Ralph Northam has won the Democratic nomination in Virginia's closely watched race for governor, defeating an insurgent challenger backed by U.S. Sens. Bernie Sanders and Elizabeth Warren.
Northam beat former congressman Tom Perriello, with most polls reporting Tuesday. The lieutenant governor secured victory thanks in part to his longer time on the campaign trail and fundraising advantage.
Northam had the support of the state Democratic Party's core constituencies, including teachers groups and African-American political and religious leaders. Northam had particularly strong support from some abortion rights and gun control groups, advocates from two areas where Perriello had baggage from past votes in Congress.
Tonight, we're one step closer to building a Virginia that works for everyone—no matter who you are, no matter where you're from. Thank you. pic.twitter.com/xPA2n8P7aB— Ralph Northam (@RalphNortham) June 14, 2017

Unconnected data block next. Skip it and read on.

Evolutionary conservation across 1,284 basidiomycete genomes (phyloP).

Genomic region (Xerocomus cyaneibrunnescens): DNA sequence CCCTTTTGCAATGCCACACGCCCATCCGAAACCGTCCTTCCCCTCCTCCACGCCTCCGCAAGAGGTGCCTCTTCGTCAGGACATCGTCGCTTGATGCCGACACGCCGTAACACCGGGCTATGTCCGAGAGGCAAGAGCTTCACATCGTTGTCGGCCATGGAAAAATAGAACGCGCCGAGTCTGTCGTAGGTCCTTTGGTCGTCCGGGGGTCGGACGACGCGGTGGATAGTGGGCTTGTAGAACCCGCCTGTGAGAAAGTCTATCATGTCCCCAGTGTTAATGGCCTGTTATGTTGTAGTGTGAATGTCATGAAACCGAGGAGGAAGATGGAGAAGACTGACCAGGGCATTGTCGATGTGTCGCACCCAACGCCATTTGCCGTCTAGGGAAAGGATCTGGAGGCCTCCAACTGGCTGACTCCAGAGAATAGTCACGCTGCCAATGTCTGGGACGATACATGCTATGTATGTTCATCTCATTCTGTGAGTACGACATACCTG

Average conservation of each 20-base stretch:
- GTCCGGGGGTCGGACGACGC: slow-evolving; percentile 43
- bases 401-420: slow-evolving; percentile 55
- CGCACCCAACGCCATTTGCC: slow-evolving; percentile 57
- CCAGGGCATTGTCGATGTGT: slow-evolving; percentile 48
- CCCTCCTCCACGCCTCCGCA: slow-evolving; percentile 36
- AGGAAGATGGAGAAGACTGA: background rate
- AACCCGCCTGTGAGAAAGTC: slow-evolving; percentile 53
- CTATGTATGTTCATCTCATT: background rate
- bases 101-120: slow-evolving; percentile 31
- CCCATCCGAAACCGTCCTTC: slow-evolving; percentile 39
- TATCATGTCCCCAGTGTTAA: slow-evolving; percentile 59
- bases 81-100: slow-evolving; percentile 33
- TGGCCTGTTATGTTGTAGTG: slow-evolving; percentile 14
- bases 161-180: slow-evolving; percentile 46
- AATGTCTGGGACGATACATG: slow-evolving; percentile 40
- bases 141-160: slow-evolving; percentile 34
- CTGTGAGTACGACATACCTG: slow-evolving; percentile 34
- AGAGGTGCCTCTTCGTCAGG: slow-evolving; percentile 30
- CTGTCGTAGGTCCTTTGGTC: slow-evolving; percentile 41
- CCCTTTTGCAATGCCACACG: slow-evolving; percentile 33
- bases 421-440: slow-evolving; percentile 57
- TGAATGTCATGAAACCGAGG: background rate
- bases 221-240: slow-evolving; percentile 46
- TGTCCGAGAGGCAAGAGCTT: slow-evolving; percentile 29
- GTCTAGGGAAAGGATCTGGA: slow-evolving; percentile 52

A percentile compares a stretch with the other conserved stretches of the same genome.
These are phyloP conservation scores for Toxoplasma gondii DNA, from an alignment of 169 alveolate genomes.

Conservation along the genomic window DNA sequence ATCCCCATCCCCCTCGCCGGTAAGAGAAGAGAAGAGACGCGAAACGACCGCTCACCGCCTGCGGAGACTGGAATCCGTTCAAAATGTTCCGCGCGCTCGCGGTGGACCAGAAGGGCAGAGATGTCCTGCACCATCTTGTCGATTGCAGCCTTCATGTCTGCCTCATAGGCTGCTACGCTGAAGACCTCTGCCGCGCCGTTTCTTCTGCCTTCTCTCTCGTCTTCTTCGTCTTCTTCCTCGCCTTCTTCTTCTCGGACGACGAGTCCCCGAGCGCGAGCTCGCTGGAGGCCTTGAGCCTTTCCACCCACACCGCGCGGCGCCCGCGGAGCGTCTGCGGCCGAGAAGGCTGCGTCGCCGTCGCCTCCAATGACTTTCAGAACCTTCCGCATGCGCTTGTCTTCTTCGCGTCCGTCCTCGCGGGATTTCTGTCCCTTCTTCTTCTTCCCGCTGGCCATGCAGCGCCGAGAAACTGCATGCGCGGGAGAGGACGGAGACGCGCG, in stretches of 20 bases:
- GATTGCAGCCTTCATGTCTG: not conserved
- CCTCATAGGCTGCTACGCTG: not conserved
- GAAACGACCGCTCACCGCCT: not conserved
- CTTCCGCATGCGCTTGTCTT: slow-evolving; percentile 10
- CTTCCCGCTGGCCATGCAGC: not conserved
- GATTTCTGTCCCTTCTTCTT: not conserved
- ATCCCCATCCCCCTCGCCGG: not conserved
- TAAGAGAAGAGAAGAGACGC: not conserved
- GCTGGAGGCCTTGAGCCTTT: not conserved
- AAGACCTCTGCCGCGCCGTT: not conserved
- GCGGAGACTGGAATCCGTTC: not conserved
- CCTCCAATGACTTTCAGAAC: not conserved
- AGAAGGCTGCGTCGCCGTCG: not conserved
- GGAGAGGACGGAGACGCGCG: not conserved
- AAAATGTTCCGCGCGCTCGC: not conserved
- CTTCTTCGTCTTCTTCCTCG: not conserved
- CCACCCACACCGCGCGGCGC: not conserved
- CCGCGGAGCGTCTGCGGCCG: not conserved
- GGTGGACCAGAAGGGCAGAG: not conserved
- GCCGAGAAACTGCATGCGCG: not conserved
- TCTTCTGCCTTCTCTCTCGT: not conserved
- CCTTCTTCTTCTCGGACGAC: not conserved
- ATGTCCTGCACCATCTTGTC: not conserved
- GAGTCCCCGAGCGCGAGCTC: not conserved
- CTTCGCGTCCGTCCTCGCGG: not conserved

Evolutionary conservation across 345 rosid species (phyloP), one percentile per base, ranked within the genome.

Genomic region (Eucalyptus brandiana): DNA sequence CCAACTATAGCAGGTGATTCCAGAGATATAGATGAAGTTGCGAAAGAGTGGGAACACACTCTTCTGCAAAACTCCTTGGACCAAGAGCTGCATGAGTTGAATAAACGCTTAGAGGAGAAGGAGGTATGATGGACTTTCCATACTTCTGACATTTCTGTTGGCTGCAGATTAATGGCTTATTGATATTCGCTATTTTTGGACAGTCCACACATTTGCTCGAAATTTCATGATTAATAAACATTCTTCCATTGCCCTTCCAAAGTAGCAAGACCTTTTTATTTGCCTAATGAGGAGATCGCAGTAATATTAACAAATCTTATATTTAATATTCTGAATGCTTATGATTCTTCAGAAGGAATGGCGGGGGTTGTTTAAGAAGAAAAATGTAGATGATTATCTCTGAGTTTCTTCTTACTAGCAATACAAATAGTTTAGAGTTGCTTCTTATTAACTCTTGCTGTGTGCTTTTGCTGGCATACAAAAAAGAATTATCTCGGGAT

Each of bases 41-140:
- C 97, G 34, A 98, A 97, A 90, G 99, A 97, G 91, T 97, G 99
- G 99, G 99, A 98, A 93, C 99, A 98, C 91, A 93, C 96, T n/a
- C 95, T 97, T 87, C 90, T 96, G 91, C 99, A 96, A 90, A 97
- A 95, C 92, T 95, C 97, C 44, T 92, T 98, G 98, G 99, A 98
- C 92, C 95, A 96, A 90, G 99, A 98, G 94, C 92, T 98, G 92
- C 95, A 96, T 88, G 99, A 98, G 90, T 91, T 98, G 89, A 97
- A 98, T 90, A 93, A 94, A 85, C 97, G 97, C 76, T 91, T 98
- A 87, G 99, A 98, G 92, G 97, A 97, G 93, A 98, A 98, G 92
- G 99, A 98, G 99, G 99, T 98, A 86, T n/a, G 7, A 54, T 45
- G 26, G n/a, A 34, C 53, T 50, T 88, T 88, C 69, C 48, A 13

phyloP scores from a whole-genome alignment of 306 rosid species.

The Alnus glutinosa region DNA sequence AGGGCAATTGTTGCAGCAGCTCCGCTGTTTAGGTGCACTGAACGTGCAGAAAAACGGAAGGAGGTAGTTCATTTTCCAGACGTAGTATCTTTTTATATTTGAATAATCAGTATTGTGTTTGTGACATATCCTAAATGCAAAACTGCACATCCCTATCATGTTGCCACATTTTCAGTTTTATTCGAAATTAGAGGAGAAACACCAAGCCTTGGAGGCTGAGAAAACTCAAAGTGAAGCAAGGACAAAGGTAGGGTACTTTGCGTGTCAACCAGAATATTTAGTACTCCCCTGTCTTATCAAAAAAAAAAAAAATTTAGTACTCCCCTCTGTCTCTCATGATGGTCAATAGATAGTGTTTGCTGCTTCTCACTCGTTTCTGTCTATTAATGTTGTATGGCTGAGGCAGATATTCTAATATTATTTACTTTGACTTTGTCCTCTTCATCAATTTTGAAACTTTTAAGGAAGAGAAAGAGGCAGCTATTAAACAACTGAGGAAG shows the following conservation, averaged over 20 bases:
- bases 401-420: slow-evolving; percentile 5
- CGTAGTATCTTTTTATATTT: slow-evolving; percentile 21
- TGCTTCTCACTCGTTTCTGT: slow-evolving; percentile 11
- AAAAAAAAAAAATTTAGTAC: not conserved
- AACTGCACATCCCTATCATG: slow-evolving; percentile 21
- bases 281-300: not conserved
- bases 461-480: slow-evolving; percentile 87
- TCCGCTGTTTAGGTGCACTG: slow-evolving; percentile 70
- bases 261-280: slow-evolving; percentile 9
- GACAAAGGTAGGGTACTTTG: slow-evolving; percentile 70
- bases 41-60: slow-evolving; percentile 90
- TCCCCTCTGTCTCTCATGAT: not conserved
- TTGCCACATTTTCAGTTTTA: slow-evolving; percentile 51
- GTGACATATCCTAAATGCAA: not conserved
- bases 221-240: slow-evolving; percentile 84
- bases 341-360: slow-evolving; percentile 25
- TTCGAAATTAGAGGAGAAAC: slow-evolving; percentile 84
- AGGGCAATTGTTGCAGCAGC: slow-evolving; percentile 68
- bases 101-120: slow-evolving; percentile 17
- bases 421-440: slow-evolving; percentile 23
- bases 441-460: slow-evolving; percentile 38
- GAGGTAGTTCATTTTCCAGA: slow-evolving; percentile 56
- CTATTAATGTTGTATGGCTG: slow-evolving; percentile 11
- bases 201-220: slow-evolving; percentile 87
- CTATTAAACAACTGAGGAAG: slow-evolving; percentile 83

On the Republican side, the race remains too close to call between Ed Gillespie and Corey Stewart.
Virginia is one of only two states electing new governors this year, and the contest could serve as a preview to 2018's midterm elections.
Justin Fairfax, an attorney from northern Virginia, won the Democratic primary for lieutenant governor.
Fairfax beat longtime party activist and former lobbyist Susan Platt and former federal prosecutor Gene Rossi in Tuesday's primary. In November, he will face one of three Republican members of the General Assembly who are vying for their party's nomination.
Thank you Virginia! We're the match that will spark a progressive wildfire that spreads across the country. This is just the beginning.— Justin Fairfax (@fairfaxforlg) June 14, 2017
Fairfax has never held public office. He has said he would be focused on creating economic opportunity and security for the middle class by helping small businesses thrive and expanding workforce development.
Lieutenant governor is a part-time, largely ceremonial job that involves presiding over the state Senate and breaking tied votes. It's often a stepping stone to higher office.